Tuesday, March 6, 2012

Let's Communicate

Readers may think the hardest part of being an author is creating a novel, but although time-consuming, writing is the easiest part of the job.  The difficulty begins once you sign a contract.  Did you make a good decision?  Is the publisher savvy enough to stay in business and help promote your work? Are the lines of communication going to remain open so that you feel an integral part of the group?  So many things to consider, and many are risky decisions that must be made to get published.

I mention communication because it's such an important component of a contract. Number one for me!  All the written agreements in the world don't mean anything if there isn't a continuous exchange of information between author and publisher.  I've always done my best work for for someone who made me feel like I mattered, and the same applies for writing.  There's no worse feeling than being left in the dark, having decisions made without input, and wondering what's going on behind the scenes.  I actually signed with one publisher who took down the author's loop because she didn't want her "employees" sharing information with one another.  Isn't that how we all learn and grow as writers? If that house is still in business, color me shocked.  As a contracted author, I don't want to be treated like an employee, I want to be part of the team.  What happens with the house, happens to me, too.

I'm not intimating that as an author I have a right to know everything, but I am entitled by signing a contract to feel included in my future with a company.  A simple email from a publisher, alerting their authors to busy times, family distress, etc., can make a world of difference.  When posts go unanswered, imaginations run wild, and speculation begins.  It's no wonder that people jump ship when they fear a leak has sprung, and so much wasted time could be saved by just a few soothing words.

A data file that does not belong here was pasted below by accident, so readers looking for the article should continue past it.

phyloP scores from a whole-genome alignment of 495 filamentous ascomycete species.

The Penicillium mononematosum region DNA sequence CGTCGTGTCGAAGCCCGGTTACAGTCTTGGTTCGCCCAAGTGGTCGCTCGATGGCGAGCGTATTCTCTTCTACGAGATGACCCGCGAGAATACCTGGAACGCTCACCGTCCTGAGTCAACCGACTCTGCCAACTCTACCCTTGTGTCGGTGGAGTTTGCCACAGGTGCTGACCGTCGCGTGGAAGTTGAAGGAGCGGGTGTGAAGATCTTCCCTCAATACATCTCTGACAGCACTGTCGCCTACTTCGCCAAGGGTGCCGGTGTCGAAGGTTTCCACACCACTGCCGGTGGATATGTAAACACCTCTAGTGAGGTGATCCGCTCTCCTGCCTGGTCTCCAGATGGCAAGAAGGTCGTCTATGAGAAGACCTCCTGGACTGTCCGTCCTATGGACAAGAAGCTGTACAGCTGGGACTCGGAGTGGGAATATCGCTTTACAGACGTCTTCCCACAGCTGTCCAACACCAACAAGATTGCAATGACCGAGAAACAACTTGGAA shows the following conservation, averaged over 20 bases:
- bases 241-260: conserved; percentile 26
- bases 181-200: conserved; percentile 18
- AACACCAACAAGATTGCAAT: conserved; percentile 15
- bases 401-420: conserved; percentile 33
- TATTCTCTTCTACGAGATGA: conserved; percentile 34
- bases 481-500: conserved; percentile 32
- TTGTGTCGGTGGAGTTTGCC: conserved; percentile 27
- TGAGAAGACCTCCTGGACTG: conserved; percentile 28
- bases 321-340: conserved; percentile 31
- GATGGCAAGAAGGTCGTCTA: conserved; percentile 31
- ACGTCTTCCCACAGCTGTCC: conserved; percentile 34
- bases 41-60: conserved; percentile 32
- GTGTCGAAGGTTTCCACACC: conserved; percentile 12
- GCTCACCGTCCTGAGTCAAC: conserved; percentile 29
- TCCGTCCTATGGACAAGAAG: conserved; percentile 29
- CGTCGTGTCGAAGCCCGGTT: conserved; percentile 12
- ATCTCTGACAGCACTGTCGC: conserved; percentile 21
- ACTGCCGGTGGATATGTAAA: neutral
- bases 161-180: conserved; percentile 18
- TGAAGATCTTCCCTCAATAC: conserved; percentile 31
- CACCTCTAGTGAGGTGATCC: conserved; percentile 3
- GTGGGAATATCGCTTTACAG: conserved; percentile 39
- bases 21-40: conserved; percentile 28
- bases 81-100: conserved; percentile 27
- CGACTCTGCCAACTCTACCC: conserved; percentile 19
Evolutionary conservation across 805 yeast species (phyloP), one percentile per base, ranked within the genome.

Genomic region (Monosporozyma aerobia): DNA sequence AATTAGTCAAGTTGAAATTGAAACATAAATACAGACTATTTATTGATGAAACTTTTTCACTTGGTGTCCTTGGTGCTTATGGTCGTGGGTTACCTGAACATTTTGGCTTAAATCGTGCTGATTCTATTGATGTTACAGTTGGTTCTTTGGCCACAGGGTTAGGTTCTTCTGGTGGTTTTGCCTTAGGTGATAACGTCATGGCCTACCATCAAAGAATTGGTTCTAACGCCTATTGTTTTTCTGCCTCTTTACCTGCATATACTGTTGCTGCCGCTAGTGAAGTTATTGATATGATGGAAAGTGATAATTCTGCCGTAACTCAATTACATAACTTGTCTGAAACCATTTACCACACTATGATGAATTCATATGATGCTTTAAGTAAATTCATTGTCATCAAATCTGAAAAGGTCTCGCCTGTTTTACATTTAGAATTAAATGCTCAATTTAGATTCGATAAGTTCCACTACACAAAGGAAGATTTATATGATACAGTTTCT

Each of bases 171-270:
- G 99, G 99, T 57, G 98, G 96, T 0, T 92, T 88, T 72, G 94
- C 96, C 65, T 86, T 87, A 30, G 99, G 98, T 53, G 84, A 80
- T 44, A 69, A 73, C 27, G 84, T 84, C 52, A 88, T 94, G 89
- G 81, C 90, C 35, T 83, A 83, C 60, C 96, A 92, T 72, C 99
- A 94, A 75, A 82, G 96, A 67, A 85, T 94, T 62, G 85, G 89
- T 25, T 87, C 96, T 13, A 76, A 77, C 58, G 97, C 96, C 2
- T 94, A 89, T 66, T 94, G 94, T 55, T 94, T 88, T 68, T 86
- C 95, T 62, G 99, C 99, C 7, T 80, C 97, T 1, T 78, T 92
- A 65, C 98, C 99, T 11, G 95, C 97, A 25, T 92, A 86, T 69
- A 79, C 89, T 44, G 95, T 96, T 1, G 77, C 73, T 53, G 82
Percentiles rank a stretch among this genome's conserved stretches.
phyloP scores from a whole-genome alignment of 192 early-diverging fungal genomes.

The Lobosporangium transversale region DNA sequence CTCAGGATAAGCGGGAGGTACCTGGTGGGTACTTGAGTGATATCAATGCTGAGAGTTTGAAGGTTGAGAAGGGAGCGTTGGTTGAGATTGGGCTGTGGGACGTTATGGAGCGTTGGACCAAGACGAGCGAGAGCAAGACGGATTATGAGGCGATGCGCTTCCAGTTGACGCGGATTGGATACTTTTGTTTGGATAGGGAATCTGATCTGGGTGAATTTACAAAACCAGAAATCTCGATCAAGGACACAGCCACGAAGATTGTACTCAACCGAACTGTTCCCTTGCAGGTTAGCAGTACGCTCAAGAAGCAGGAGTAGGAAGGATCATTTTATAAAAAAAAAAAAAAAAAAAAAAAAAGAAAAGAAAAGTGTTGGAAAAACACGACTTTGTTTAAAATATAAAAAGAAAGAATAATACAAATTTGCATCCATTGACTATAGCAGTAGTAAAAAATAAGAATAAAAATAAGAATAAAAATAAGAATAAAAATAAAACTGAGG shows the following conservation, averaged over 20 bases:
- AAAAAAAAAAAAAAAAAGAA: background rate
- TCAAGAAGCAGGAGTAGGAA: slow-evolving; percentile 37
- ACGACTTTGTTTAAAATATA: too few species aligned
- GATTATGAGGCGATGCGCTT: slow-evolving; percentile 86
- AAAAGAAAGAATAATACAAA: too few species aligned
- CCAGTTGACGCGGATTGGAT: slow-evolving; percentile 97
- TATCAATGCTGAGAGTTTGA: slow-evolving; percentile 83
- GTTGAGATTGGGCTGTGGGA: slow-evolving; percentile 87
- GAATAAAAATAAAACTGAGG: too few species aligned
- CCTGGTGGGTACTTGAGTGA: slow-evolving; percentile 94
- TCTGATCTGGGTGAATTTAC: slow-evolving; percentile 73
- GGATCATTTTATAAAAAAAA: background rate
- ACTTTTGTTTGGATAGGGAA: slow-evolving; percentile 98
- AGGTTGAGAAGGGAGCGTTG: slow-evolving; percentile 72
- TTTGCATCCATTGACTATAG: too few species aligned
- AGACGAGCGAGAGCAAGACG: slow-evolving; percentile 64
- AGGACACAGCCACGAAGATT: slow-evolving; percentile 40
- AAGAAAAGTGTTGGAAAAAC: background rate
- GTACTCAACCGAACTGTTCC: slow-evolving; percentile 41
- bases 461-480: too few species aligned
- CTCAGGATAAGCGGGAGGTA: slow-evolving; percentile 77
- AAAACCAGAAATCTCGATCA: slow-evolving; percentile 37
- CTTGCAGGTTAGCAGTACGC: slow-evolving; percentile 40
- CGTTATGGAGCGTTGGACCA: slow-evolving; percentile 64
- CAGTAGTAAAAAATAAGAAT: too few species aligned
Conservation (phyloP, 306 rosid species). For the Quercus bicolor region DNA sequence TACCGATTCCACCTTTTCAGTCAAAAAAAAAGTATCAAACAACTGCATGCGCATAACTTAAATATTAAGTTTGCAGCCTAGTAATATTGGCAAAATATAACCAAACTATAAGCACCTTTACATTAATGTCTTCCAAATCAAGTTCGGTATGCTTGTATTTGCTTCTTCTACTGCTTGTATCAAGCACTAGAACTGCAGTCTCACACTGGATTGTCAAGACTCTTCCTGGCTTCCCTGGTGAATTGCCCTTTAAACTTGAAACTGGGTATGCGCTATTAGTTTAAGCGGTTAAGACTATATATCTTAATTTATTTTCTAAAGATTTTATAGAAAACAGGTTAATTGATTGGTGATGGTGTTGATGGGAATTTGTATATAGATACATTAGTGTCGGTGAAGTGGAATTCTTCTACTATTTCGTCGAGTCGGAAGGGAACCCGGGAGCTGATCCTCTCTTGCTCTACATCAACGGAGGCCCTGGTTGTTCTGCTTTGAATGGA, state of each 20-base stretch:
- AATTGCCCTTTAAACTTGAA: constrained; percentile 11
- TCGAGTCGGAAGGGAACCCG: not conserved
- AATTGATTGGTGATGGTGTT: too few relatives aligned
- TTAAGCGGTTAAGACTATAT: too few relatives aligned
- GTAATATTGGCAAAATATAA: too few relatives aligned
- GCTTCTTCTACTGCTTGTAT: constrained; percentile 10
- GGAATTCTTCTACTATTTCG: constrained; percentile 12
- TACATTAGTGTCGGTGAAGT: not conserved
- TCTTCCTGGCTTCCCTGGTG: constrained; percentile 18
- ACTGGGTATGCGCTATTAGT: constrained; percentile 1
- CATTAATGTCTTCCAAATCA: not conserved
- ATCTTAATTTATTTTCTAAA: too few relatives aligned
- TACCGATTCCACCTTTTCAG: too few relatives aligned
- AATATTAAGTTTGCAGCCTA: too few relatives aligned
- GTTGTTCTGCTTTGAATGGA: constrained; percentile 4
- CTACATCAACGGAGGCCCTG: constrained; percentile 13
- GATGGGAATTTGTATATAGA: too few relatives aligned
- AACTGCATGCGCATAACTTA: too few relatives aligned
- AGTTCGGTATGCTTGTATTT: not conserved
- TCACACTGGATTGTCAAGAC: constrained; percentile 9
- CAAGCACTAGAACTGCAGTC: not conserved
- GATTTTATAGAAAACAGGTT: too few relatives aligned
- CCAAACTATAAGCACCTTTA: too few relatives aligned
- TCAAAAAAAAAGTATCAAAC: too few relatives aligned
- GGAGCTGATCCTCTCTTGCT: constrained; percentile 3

I think problems begin when the houses have been around a while and take on more than they expected at the beginning.  There is nothing like the excitement and camaraderie of a new publisher.  The authors participate, share information, the publisher has time to join in, and everyone feels informed, jazzed and optimistic.  As time passes, more people sign on, the newness wears off and communications fail.  To me, this is the predictor of demise.  I've seen it happen too many times.

 If everyone helps by following instructions that are almost always ever present, taking time to read and stay informed, and most of all, taking off the lead boots that keep them from doing their own leg work to find answers to common questions, we can all help lighten the load on our publishers and make every day a more pleasant experience.  I cannot tell you how tight my jaw gets when I see the same people ask the same questions over and over because they're too lazy to use GOOGLE.  Why search when you can post an email, I suppose.  Me, I'd rather find the answer myself, if I can.  It's important for authors to realize that their aren't the only fish in the publishing pond.  As much as we'd like to maintain the "it's all about me" attitude, it really isn't.

In almost every job I've held in my adult life, communication is always key, and as an author, I find it to be even more crucial to stay informed and be included.  It might just be me, but I have a vested interest the moment I put my signature on that contract.  My expectations are no less important than those of the publisher, and I'm happy to say I'm signed with one house that truly treats their authors with the respect we all deserve and want. 

I gave a short presentation at the Muse On-Line Conference last year: The Pitfalls of Publishing.  Unfortunately, communication is the one area you can't gauge until you've been with the house for a while.  You can only sign on the dotted line and pray!  *lol*

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